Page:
Cheehyung Harrison Kim, a North Korea expert and professor at the University of Hawaii at Manoa, says he believes that previous summits between the two Koreas and the US helped lay the ground for a newfound international understanding of complex, yet otherwise ignored geopolitical issues.
“I think in the past year, there has been a very positive increase in the amount of meaningful public debate about North Korea. The Korean War, peace issues, sanctions and the negative impact of sanctions are all becoming general knowledge in the public,” Kim said. “We are moving on from the simple, one-sided view of North Korea, and I think that’s a very positive change.”
With the United States 2020 elections approaching, most of the Democratic frontrunners have at least commented on their plans for dealing with North Korea. Earlier this week, Vermont Senator Bernie Sanders criticised Trump’s approach to the Vietnam summit.
“Meeting with people who are antagonistic is, to me, not a bad thing to do,” Sanders said during an interview on CBS’s flagship programme, 60 Minutes. “I think, unfortunately, Trump went into that meeting unprepared. I think it was a photo opportunity, and did not have the kind of diplomatic work necessary to make it a success.”
“These are positive developments,” Kim said. “Elite-level politicians are finally willing to read and learn about how to advance the debate around North Korea and the issues of peace and engagement.”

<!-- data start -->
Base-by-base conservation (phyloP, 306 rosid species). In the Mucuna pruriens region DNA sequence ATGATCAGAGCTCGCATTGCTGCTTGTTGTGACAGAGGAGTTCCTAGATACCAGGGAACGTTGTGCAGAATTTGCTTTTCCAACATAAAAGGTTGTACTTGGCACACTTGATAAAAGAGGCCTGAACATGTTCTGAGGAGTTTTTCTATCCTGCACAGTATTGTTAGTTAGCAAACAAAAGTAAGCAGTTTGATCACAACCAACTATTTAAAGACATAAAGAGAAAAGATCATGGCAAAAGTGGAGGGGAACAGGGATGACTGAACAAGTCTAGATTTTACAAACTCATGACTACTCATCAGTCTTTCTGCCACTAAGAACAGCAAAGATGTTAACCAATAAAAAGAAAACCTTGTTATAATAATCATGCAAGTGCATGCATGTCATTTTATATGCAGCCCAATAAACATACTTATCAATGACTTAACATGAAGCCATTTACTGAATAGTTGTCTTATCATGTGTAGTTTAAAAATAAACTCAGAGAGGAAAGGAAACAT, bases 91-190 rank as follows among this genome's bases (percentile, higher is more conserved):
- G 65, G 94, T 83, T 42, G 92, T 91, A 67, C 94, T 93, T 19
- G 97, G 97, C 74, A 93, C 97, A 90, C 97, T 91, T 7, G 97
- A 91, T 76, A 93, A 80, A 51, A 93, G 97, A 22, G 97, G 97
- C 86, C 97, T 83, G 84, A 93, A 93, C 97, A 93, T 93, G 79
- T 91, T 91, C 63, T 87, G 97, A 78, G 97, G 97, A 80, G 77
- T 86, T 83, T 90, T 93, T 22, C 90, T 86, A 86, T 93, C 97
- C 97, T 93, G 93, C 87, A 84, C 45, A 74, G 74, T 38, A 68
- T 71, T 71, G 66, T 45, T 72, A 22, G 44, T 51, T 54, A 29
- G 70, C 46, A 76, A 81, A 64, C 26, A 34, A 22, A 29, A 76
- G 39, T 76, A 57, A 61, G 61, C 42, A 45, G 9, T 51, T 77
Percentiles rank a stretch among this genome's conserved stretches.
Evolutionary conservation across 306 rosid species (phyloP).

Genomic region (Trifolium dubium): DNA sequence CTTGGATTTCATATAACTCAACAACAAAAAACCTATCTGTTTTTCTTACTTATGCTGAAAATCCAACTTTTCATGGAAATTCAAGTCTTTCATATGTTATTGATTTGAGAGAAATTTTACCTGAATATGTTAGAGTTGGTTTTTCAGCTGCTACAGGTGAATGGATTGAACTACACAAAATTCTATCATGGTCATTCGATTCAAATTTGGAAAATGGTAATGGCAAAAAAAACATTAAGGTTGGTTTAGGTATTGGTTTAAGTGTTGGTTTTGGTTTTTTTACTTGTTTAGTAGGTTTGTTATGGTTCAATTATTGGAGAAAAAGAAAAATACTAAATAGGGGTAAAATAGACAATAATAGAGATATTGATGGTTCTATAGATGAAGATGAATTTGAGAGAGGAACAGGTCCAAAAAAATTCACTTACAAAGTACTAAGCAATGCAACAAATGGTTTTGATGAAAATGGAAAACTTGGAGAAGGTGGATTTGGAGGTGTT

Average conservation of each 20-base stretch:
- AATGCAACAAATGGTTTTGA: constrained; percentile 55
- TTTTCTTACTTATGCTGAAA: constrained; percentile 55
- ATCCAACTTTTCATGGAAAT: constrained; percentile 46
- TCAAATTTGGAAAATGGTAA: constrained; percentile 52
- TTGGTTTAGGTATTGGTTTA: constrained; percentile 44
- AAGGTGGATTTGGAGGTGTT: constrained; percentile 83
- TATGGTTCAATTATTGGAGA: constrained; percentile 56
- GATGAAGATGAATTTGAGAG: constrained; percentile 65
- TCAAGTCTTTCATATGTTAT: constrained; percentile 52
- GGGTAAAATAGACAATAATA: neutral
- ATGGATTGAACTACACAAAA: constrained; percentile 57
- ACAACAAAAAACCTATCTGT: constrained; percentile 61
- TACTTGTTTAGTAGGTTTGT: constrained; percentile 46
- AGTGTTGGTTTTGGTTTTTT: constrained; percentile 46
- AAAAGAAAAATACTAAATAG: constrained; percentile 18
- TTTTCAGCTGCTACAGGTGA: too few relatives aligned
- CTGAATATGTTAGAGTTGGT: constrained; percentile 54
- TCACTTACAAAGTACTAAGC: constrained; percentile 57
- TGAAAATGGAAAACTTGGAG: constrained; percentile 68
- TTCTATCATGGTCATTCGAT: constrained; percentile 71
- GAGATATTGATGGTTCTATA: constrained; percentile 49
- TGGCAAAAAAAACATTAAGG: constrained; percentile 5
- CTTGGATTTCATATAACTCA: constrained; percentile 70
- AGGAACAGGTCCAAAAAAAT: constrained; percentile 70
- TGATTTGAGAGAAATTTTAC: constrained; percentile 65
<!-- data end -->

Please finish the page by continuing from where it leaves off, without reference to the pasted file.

Right now, two major distractions stand in the way of advancing nuclear talks with Pyongyang: the US presidential elections and the ongoing outbreak of the new coronavirus that causes COVID-19.
So far, nearly 81,000 cases of the virus have been detected around the world with South Korea in the throes of the world’s second-largest outbreak. While the two Koreas and the US might be distracted by the virus, some experts believe it could also force the three countries to engage.
“I think the general South Korean public is distracted and is thinking there’s no way North Korea could have contained the virus, so any kind of plan of engagement or trade exchange is going to have to take a back seat,” Kim said. “But the Red Cross was allowed to enter North Korea, and though that’s a very limited sense of engagement, I think there’s an opportunity for North and South Korea to engage on humanitarian level. I’m sure that dialogue is already happening.”
In fact, the coronavirus may force North Korea – with its limited medical infrastructure and a struggling economy – to further open up or provoke other parties with missile tests.
“North Korea is under increasing stress because of the coronavirus outbreak in China. The revenue stream Kim was anticipating from tourism is running dry and the informal economy is suffering from draconian border and travel restrictions,” Easley said. “But [North Korea] probably won’t stay quiet for long because of the need for economic concessions [from sanctions].”
Meanwhile, Trump seems distracted by his campaign to secure a second term. The US president did not even mention North Korea during his annual State of the Union Address earlier this month.
“I think that says two things,” Ward said. “One, North Korea is not the priority and the Trump Administration is focused on other things domestically and abroad. Secondly, [engagement with North Korea] is a lukewarm achievement for Trump to tout, so he would rather mention something that looks more impressive.”
“Honestly, I don’t see things moving any time soon,” he added.